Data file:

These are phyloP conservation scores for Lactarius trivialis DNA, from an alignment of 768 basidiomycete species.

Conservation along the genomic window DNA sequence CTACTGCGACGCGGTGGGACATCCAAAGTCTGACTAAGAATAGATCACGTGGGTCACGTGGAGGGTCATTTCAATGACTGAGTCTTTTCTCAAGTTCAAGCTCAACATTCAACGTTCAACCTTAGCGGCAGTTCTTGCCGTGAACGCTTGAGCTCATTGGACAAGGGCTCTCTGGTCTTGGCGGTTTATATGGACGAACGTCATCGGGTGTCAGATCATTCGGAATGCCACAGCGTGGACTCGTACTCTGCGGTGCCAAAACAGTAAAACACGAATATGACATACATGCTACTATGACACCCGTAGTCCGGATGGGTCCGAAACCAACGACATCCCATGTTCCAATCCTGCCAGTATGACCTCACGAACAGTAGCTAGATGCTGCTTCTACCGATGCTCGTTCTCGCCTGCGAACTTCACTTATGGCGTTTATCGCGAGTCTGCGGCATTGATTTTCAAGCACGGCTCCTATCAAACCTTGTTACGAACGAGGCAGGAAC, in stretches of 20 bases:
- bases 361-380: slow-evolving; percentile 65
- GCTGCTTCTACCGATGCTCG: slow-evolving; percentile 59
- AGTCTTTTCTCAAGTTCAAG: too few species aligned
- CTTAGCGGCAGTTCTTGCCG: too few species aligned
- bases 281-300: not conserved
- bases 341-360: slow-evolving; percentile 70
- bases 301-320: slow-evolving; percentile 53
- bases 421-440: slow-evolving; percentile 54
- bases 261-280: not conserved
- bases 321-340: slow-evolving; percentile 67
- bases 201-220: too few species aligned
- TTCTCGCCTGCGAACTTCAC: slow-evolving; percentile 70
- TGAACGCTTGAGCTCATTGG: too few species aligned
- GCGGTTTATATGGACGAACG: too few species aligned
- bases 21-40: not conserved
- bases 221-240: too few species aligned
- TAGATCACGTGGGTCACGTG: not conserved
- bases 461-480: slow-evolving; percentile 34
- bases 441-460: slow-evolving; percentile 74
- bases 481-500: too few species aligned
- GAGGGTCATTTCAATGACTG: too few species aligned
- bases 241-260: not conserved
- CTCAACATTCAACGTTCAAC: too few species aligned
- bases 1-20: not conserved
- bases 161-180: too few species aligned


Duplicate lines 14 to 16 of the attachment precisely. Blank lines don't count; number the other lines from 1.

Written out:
- TTCTCGCCTGCGAACTTCAC: slow-evolving; percentile 70
- TGAACGCTTGAGCTCATTGG: too few species aligned
- GCGGTTTATATGGACGAACG: too few species aligned